Microsoft Alters Browser Ballot As EU Settlement Looms

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Quoting two unnamed sources close to the discussions, Bloomberg said Microsoft's move comes in response to complaints from Opera, Google, and Mozilla, all of which weren't happy with Microsoft's previous proposal to list competing browsers alphabetically. Microsoft will also provide the so-called ballot screen in a Web page format that runs outside of IE, according to the report.

The EU in January charged Microsoft with violating European competition law by bundling Internet Explorer with Windows, and Microsoft in July proposed a compromise in which new Windows 7 PCs would present customers with a ballot screen that includes IE as well as competing browsers.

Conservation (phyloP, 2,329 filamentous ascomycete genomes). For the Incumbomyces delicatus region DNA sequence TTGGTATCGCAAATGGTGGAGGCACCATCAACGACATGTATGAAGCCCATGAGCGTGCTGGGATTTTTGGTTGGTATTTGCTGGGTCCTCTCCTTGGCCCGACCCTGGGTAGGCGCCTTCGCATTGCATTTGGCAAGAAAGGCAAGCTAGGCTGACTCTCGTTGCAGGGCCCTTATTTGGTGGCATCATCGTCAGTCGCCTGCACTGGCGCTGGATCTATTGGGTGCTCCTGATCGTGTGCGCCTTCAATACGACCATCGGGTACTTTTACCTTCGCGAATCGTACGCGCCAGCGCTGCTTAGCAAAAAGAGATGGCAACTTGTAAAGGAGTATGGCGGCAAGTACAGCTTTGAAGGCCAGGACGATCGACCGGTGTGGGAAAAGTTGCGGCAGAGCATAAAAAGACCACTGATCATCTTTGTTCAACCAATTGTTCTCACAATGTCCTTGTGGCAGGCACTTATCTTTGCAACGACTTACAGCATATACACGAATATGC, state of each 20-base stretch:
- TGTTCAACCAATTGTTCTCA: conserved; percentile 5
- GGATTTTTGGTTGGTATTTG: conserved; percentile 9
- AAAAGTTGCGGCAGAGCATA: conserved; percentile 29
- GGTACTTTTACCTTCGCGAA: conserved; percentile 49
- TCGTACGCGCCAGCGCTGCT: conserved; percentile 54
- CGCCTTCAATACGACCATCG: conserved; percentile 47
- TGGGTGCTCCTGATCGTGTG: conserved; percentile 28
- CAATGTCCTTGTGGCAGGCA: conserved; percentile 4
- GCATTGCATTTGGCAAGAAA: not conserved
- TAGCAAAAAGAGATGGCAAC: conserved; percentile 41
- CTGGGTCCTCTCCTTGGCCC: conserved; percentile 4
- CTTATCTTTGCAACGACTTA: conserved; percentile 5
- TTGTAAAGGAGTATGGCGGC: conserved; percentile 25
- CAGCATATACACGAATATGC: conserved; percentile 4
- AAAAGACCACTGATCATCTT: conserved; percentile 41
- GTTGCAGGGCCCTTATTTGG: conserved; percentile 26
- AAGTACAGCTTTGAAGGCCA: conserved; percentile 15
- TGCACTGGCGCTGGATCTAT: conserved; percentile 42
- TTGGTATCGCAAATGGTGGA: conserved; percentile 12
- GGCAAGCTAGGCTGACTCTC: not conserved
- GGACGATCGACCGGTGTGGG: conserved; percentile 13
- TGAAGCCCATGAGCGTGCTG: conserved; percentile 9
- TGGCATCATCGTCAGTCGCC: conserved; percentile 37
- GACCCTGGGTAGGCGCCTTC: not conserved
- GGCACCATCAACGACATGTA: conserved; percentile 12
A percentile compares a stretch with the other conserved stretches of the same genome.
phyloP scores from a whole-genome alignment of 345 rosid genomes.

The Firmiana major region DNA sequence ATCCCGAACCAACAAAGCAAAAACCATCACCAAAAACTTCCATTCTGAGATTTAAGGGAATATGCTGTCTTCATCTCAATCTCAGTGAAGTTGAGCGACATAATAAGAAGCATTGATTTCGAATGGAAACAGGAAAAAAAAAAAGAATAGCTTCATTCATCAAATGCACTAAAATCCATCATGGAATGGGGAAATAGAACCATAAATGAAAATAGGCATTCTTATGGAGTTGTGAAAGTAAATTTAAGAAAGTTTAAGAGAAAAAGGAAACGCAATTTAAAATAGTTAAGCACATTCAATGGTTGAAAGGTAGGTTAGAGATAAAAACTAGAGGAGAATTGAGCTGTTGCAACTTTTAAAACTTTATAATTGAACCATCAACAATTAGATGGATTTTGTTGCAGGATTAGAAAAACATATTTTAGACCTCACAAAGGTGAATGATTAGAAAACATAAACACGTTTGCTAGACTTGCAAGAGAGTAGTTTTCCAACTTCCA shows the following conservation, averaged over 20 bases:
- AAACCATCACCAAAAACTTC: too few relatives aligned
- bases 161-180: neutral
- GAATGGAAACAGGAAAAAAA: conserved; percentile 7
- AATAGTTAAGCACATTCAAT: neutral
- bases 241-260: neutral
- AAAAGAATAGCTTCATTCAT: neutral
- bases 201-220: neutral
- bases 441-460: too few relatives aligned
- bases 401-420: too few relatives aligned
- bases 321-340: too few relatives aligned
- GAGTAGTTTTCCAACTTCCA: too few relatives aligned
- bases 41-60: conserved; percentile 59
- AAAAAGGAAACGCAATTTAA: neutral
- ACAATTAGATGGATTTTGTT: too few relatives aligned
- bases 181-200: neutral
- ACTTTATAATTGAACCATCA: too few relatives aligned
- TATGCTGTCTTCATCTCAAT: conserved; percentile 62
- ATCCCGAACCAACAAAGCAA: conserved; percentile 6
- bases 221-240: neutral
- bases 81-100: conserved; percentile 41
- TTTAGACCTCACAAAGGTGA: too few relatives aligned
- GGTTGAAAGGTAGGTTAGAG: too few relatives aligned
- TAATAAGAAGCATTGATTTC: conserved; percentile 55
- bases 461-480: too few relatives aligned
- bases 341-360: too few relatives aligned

The wrangling has intensified in recent months due to hair splitting over the ballot screen proposal, but Bloomberg's sources said Microsoft's latest concession could lead to a settlement in the EU case as soon as Dec. 15.

European Competition Commissioner Neelie Kroes has made it clear she wants a settlement in the case before leaving her post at the end of the year. The EU, which has levied more than $2.5 billion in fines against Microsoft to date, is also holding up regulatory approval of Oracle's $7.4 billion acquisition of Sun Microsystems while it conducts its own review.

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